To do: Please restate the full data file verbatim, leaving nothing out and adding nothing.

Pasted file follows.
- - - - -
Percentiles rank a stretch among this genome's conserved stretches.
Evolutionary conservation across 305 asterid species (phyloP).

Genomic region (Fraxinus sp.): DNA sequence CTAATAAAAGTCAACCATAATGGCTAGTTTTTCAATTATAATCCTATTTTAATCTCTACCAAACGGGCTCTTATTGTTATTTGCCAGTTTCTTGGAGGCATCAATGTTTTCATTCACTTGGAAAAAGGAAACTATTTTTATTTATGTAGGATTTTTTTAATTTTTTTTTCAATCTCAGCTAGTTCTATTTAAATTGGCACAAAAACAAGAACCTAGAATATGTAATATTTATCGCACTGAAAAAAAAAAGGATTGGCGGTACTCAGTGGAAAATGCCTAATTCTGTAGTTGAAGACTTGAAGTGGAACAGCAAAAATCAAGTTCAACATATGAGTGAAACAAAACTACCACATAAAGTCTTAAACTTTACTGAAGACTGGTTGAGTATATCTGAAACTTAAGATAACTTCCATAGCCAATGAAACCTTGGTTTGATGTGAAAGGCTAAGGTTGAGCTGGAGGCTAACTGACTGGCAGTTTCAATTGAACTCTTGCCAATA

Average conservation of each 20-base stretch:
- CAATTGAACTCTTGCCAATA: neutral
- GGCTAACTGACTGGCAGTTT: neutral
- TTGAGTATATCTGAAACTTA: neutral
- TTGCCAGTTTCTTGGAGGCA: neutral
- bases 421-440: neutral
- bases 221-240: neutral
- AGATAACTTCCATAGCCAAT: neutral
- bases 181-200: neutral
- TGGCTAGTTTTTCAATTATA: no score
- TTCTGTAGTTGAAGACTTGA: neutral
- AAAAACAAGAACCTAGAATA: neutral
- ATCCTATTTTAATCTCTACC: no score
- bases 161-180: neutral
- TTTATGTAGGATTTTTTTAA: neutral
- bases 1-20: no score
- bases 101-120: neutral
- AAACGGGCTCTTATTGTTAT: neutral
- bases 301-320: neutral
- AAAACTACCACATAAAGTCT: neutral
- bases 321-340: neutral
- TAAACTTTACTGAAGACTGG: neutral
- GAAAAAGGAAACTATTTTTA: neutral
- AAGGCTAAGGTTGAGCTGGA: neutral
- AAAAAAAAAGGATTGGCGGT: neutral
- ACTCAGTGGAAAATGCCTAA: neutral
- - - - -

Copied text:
Percentiles rank a stretch among this genome's conserved stretches.
Evolutionary conservation across 305 asterid species (phyloP).

Genomic region (Fraxinus sp.): DNA sequence CTAATAAAAGTCAACCATAATGGCTAGTTTTTCAATTATAATCCTATTTTAATCTCTACCAAACGGGCTCTTATTGTTATTTGCCAGTTTCTTGGAGGCATCAATGTTTTCATTCACTTGGAAAAAGGAAACTATTTTTATTTATGTAGGATTTTTTTAATTTTTTTTTCAATCTCAGCTAGTTCTATTTAAATTGGCACAAAAACAAGAACCTAGAATATGTAATATTTATCGCACTGAAAAAAAAAAGGATTGGCGGTACTCAGTGGAAAATGCCTAATTCTGTAGTTGAAGACTTGAAGTGGAACAGCAAAAATCAAGTTCAACATATGAGTGAAACAAAACTACCACATAAAGTCTTAAACTTTACTGAAGACTGGTTGAGTATATCTGAAACTTAAGATAACTTCCATAGCCAATGAAACCTTGGTTTGATGTGAAAGGCTAAGGTTGAGCTGGAGGCTAACTGACTGGCAGTTTCAATTGAACTCTTGCCAATA

Average conservation of each 20-base stretch:
- CAATTGAACTCTTGCCAATA: neutral
- GGCTAACTGACTGGCAGTTT: neutral
- TTGAGTATATCTGAAACTTA: neutral
- TTGCCAGTTTCTTGGAGGCA: neutral
- bases 421-440: neutral
- bases 221-240: neutral
- AGATAACTTCCATAGCCAAT: neutral
- bases 181-200: neutral
- TGGCTAGTTTTTCAATTATA: no score
- TTCTGTAGTTGAAGACTTGA: neutral
- AAAAACAAGAACCTAGAATA: neutral
- ATCCTATTTTAATCTCTACC: no score
- bases 161-180: neutral
- TTTATGTAGGATTTTTTTAA: neutral
- bases 1-20: no score
- bases 101-120: neutral
- AAACGGGCTCTTATTGTTAT: neutral
- bases 301-320: neutral
- AAAACTACCACATAAAGTCT: neutral
- bases 321-340: neutral
- TAAACTTTACTGAAGACTGG: neutral
- GAAAAAGGAAACTATTTTTA: neutral
- AAGGCTAAGGTTGAGCTGGA: neutral
- AAAAAAAAAGGATTGGCGGT: neutral
- ACTCAGTGGAAAATGCCTAA: neutral